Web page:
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Vision Res. 1998 Jun;38(11):1573-80.

Independent speed-tuned global-motion systems.

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Information Science Research Laboratory, NTT Basic Research Laboratories, Kanagawa, Japan.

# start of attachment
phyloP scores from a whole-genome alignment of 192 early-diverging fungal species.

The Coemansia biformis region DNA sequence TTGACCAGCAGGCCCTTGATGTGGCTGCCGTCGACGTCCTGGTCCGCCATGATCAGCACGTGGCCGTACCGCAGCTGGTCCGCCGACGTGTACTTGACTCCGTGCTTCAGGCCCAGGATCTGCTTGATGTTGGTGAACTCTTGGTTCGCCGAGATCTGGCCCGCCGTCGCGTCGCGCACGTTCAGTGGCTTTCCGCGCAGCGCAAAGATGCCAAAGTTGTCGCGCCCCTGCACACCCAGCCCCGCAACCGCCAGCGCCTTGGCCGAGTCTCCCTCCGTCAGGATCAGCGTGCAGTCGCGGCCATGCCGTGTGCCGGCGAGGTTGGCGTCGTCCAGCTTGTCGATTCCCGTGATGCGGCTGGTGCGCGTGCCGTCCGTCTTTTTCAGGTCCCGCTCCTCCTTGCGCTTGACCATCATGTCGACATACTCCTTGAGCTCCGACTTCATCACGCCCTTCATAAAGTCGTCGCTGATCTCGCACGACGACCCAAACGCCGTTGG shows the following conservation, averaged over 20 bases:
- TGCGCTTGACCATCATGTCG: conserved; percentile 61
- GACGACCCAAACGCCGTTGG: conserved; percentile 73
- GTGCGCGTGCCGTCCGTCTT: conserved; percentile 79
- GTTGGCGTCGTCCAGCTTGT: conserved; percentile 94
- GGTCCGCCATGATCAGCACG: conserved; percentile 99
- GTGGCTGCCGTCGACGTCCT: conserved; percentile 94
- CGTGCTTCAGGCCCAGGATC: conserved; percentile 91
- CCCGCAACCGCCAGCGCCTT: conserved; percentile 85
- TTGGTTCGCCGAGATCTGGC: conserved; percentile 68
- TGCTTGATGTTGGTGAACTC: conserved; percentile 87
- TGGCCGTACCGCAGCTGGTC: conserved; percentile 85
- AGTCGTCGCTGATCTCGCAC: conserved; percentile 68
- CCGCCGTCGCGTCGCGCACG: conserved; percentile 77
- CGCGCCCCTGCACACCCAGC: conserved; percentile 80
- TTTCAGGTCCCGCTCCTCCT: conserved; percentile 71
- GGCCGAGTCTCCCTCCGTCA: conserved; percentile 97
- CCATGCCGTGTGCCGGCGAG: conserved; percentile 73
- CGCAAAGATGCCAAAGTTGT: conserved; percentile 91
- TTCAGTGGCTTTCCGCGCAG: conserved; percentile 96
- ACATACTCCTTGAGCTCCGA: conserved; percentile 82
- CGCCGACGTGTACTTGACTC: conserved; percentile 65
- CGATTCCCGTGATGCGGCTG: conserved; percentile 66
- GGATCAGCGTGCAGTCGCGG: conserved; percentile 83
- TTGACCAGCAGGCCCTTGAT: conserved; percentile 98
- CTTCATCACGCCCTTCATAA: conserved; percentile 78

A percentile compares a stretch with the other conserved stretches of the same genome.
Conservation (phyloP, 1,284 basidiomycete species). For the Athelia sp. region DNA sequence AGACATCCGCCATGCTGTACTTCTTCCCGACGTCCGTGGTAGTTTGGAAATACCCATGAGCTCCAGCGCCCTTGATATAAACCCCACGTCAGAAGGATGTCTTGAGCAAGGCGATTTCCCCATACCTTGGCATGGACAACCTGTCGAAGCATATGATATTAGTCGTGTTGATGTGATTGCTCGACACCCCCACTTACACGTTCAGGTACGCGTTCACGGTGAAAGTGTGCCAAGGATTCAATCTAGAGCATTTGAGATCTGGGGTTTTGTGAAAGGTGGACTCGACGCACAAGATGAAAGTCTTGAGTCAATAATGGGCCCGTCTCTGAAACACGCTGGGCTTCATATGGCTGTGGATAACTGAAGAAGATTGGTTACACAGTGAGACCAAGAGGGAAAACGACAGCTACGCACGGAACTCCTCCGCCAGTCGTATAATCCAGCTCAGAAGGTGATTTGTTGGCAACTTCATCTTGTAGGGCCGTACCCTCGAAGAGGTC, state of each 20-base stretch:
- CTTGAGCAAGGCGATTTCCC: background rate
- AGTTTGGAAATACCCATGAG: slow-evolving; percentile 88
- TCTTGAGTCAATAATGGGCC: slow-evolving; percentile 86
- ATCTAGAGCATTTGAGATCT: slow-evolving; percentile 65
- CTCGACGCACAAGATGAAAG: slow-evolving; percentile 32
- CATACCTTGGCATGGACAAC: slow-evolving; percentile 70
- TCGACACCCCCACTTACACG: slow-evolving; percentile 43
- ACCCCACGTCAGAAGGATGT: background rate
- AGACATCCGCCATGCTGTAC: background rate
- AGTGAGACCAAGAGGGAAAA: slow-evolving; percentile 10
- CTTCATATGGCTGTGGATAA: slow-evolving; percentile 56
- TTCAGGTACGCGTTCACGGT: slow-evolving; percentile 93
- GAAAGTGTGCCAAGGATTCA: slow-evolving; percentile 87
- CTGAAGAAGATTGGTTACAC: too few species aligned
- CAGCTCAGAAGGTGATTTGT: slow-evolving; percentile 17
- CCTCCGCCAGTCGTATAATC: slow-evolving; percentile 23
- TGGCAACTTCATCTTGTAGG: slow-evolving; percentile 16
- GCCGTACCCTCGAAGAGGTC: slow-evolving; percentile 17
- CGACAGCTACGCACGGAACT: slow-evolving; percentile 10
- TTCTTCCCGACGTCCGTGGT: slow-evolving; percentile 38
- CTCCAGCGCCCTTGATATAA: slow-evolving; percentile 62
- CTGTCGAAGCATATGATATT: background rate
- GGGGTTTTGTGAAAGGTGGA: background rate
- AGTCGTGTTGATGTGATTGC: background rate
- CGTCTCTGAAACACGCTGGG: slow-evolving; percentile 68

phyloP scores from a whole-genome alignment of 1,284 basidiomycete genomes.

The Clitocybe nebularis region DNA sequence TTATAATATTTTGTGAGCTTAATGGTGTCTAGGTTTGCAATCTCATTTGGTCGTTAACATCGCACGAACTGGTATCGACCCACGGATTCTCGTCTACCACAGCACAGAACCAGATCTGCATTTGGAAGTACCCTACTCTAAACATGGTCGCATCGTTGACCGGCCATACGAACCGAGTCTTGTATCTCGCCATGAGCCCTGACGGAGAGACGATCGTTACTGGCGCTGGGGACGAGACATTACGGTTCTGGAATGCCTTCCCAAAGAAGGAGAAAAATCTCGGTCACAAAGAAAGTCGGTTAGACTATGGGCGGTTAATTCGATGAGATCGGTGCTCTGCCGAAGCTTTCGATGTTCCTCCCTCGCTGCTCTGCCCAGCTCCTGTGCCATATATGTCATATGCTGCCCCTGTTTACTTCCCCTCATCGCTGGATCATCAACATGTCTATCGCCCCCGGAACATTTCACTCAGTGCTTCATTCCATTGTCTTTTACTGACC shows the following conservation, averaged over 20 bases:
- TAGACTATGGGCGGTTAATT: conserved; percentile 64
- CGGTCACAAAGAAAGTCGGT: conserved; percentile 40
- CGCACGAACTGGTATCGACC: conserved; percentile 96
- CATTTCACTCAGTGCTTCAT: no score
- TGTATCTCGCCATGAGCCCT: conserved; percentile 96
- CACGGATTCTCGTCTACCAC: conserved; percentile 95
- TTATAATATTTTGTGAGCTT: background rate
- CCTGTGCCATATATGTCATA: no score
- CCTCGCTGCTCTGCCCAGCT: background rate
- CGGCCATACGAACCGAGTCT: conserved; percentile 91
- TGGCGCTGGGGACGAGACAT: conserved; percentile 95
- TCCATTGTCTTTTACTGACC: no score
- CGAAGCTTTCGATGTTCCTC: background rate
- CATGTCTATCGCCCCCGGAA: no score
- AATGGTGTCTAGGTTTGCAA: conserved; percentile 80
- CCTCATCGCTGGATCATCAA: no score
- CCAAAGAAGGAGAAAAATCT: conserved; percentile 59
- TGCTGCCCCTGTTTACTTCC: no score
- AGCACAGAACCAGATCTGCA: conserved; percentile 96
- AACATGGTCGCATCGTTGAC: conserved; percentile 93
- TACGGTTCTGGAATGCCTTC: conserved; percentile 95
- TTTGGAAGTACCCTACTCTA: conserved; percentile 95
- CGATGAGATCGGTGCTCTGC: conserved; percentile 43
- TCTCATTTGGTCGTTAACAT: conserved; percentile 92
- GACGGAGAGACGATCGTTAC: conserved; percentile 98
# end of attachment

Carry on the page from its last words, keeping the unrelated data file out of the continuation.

Several experiments were conducted to investigate the role of speed in global-motion processing; the extraction of the direction of motion of a small subset of coherently-moving (signal) dots in a stimulus in which the other (noise) dots move in random directions. The specific aim of the experiments was to determine whether multiple speed-tuned global-motion systems exist. The results of these experiments are: (1) when the signal dots were chosen from a group of dots moving at 1.2 degrees s-1, the speed of additional-noise dots had to be below 4.8 degrees s-1 for them to affect global-motion extraction; (2) the addition of static dots did not impair the extraction of a global-motion signal carried by dots moving at 1.2 degrees s-1; (3) noise dots moving at 1.2 degrees s-1 impaired the extraction of a global-motion signal from dots moving at 10.8 degrees s-1, though not to the same extent as dots moving at a higher speed; and (4) these results were dependent upon speed, not spatial-step size or luminance contrast. These results are interpreted as indicating that global-motion extraction occurs within at least two independent speed tuned systems. One of these systems is sensitive to high speeds and the other to low speeds.

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